The comparison to A Doll's House is obvious. That is exactly what Nora complains in the final act. Her father protected her from reality and then turned her over to a husband who acted as a sort of surrogate father, still protecting her from reality. She tells him:
[Y]ou have always been so kind to me. But our home has been nothing but a playroom. I have been your doll-wife, just as at home I was papa's doll-child; and here the children have been my dolls. I thought it great fun when you played with me, just as they thought it great fun when I played with them. That is what our marriage has been, Torvald.She recognizes that, in protecting her from reality, her father and husband have done her a great wrong -- they have denied her the opportunity to be her own person. In their case, their sheltering did not help her when her husband was gravely ill and she had no money to pay for a doctor. She forged a signature on a note to borrow the money. And she personally paid it back by sewing and the like without telling her husband because she wanted an achievement she could call her own. In Cosette's case, her husband and father have denied her the opportunity to decide for herself whether she still wants her father in her life, knowing he is a convict on the run.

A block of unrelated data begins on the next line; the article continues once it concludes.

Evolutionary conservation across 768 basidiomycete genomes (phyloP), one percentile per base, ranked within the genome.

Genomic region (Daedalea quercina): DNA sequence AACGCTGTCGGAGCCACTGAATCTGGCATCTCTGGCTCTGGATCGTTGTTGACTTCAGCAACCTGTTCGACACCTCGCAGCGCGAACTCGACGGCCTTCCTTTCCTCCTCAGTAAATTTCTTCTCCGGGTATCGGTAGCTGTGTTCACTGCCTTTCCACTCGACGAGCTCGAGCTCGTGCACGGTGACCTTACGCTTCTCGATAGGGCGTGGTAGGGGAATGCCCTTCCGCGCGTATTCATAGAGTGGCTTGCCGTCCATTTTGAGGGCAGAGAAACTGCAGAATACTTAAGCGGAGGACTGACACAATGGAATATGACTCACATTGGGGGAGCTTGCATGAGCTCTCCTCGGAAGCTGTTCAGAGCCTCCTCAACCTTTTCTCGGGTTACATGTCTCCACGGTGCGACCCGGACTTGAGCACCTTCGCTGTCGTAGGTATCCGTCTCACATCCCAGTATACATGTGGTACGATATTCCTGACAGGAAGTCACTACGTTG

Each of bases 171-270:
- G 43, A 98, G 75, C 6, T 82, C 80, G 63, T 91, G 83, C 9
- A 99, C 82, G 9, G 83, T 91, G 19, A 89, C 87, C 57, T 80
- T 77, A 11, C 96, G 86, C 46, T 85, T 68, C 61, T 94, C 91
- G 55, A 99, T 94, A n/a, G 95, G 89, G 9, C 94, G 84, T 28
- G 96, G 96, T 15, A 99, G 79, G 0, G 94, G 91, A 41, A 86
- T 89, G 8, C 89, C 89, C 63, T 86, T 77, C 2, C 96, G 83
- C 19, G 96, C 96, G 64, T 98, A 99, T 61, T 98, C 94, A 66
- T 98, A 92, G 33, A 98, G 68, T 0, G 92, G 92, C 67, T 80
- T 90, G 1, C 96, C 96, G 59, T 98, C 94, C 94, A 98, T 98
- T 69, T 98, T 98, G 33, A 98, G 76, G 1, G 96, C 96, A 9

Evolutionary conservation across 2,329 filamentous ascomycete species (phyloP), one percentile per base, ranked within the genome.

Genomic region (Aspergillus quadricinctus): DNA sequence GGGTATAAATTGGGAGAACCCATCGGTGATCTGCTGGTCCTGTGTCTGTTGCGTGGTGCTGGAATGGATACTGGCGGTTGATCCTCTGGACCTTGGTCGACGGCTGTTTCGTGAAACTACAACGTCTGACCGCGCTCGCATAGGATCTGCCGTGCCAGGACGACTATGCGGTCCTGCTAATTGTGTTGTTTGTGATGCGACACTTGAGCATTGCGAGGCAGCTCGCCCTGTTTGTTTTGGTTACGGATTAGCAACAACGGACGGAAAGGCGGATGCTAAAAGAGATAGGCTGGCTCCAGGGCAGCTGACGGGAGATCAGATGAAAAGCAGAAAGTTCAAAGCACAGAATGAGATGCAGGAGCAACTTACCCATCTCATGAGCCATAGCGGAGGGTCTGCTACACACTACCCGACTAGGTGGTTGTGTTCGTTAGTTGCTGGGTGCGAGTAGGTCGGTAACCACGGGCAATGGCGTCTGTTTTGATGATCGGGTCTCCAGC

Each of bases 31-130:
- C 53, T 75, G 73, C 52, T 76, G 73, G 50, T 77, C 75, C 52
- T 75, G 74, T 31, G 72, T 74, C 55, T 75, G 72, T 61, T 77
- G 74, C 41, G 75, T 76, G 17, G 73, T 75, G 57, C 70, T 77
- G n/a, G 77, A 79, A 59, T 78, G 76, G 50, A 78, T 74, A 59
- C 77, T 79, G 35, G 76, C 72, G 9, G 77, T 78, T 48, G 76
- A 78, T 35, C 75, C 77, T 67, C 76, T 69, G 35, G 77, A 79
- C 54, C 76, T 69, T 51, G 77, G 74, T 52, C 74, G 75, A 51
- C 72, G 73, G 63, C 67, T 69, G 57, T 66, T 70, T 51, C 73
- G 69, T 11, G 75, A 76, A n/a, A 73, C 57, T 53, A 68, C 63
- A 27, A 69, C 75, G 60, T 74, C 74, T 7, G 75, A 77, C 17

But then, Ibsen was a man well ahead of his time, with radical, scandalous ideas about the proper role of women. But what can we say of Dostoevsky, a deeply conservative author. His main character, Raskolnikov, after all, is no petty thief who cannot forgive himself for being brutalized by the system. He is an ax murderer, a crime his loved ones might legitimately want to shun. Yet, unlike Valjean, he gives them the choice, and in the end they choose to have him in their life, even though he is an ax murderer. Admittedly, Raskolnikov's girlfriend Sonya and his sister Dunya, unlike Cosette, are women too poor to be cosseted from life's harsh realities. Sonya was forced into prostitution by poverty while Dunya, working as a governess, was at the mercy of a lecherous employer. Before killing the old pawnbroker, Raskolnikov wrote an article that could justify his actions. He argues that all great lawgivers were criminals because they transgressed against the old law and that, furthermore, whoever has "the faintest capacity for saying something new" has the right to commit whatever crimes are necessary to advance the "new word" they have to offer the world. In his case, murder of the pawnbroker would be justified by his need for funds to advance -- well, whatever it is he proposes to advance, which he had not worked out very well.